II. Indissoluble Contraries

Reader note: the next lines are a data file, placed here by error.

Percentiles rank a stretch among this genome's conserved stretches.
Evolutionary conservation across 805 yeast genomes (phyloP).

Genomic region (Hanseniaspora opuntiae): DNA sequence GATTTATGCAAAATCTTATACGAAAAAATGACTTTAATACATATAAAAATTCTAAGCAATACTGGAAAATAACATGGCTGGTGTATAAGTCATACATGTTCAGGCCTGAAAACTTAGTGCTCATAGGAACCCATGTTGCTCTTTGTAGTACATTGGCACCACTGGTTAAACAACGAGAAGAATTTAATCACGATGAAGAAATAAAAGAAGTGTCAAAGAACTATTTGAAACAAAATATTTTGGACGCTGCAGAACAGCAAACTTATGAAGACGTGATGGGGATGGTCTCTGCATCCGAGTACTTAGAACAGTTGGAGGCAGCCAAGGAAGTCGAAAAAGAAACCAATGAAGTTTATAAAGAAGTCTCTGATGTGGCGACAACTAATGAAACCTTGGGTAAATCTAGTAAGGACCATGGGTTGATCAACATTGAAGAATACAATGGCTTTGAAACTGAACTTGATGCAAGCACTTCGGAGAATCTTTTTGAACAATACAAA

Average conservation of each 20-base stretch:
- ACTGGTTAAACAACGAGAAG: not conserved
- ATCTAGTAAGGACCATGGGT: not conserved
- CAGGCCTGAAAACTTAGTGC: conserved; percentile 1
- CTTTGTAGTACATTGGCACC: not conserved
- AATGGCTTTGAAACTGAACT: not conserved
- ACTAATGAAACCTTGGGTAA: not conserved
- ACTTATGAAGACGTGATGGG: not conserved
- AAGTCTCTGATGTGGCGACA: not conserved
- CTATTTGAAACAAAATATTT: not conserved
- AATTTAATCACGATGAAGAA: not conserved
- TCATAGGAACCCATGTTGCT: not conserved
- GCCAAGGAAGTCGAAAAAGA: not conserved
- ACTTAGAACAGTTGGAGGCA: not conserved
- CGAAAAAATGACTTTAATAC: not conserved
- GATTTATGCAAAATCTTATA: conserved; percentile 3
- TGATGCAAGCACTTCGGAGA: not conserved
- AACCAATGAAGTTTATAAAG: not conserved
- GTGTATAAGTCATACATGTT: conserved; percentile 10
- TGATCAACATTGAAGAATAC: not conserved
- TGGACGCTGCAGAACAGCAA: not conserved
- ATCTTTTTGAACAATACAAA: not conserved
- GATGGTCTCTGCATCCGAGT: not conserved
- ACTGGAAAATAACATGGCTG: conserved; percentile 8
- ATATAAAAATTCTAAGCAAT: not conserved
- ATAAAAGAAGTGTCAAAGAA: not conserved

Schelling shows the seemingly impossible as actual in self-reflection. He argues that the only example of a being that looks at itself, that is, a being that is in some situations both the knower and the known, the one